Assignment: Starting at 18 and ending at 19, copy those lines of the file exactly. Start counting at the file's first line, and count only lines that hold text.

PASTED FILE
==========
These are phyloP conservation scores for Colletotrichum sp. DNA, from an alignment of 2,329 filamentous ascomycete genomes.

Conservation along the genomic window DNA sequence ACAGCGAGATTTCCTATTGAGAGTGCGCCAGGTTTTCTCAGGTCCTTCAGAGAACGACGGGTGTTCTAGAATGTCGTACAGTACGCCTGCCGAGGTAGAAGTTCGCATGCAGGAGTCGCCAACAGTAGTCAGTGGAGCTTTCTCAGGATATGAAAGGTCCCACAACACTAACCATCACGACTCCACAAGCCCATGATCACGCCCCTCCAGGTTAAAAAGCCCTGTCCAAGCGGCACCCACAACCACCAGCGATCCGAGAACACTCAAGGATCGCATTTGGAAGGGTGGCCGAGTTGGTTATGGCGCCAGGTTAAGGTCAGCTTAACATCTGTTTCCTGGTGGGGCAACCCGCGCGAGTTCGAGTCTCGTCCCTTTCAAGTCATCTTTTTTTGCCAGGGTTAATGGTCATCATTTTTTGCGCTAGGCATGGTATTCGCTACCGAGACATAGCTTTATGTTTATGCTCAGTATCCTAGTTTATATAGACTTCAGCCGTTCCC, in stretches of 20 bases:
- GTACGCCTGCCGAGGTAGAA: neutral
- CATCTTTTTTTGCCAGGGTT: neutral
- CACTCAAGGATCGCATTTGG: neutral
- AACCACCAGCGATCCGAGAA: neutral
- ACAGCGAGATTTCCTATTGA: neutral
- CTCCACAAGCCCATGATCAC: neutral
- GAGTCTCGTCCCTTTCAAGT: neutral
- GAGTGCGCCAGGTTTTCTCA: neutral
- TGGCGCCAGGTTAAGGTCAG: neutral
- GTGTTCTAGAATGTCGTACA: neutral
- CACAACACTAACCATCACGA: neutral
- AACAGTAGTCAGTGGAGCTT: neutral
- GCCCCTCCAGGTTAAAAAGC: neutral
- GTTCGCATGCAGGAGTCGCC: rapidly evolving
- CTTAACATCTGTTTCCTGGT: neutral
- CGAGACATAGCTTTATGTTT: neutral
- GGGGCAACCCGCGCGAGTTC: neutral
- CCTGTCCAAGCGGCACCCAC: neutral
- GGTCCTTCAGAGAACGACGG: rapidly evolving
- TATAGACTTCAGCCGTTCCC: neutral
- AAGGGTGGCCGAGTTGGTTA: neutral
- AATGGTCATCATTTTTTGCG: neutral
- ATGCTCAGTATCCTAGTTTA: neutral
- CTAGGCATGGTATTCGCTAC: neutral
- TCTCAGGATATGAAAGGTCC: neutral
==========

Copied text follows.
- CGAGACATAGCTTTATGTTT: neutral
- GGGGCAACCCGCGCGAGTTC: neutral